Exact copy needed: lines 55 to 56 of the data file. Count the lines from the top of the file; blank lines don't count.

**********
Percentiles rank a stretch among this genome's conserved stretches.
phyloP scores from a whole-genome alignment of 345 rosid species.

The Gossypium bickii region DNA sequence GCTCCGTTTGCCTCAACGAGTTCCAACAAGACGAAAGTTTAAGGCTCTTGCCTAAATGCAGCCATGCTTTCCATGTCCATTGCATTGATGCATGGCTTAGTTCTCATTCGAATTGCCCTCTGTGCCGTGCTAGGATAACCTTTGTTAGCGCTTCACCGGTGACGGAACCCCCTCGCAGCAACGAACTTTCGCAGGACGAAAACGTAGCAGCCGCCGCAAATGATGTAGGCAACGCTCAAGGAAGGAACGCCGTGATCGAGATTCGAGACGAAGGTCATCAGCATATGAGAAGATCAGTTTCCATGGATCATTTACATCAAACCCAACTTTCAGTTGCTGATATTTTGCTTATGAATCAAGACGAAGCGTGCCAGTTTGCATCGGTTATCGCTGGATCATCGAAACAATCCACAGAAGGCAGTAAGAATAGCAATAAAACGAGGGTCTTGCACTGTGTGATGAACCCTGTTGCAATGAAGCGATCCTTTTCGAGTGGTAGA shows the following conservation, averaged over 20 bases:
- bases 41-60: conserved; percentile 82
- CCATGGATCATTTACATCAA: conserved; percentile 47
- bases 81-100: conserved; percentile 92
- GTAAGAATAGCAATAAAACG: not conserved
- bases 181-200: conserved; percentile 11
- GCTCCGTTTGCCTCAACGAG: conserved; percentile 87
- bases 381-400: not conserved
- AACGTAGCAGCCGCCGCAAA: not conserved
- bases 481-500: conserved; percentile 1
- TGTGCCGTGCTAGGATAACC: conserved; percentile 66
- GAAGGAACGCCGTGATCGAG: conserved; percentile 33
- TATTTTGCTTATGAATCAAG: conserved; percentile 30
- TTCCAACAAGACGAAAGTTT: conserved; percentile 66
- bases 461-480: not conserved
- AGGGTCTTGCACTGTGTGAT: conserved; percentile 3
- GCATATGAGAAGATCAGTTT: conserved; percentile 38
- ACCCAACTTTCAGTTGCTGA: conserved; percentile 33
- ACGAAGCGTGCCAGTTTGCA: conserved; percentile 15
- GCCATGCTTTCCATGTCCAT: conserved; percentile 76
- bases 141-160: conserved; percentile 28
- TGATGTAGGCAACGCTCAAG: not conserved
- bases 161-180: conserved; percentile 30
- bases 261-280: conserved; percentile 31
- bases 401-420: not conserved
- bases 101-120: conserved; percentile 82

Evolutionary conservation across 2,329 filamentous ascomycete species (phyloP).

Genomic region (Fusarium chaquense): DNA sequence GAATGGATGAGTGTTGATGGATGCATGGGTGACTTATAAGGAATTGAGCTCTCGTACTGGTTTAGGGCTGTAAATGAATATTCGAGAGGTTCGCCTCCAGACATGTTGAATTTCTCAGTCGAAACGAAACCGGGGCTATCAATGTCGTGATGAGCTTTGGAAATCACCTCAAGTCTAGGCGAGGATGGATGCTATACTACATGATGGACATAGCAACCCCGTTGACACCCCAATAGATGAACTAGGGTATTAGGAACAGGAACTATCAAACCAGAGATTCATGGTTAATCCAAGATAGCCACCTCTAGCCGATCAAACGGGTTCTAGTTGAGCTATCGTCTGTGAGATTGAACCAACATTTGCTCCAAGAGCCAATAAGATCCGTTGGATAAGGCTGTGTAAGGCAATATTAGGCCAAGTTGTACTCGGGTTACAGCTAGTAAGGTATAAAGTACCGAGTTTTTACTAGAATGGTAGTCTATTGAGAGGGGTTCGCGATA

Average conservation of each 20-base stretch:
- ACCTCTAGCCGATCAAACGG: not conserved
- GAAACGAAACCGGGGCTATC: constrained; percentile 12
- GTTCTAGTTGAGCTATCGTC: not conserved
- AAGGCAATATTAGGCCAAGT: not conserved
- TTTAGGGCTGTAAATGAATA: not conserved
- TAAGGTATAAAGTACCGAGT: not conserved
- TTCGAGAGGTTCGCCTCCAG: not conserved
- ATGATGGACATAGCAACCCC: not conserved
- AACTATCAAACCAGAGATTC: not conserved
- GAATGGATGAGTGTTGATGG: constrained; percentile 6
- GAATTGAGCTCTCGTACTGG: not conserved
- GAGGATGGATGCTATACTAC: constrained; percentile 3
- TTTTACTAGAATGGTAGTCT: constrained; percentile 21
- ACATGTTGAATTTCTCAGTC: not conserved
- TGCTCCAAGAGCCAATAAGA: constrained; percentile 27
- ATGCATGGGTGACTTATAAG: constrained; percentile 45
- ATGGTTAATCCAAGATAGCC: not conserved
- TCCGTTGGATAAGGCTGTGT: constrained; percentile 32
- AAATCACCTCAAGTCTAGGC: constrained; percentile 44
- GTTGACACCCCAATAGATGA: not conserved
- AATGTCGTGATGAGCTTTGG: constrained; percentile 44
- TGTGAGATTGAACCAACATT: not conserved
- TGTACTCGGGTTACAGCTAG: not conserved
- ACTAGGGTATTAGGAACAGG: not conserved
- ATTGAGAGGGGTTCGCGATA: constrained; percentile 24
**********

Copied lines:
- ACTAGGGTATTAGGAACAGG: not conserved
- ATTGAGAGGGGTTCGCGATA: constrained; percentile 24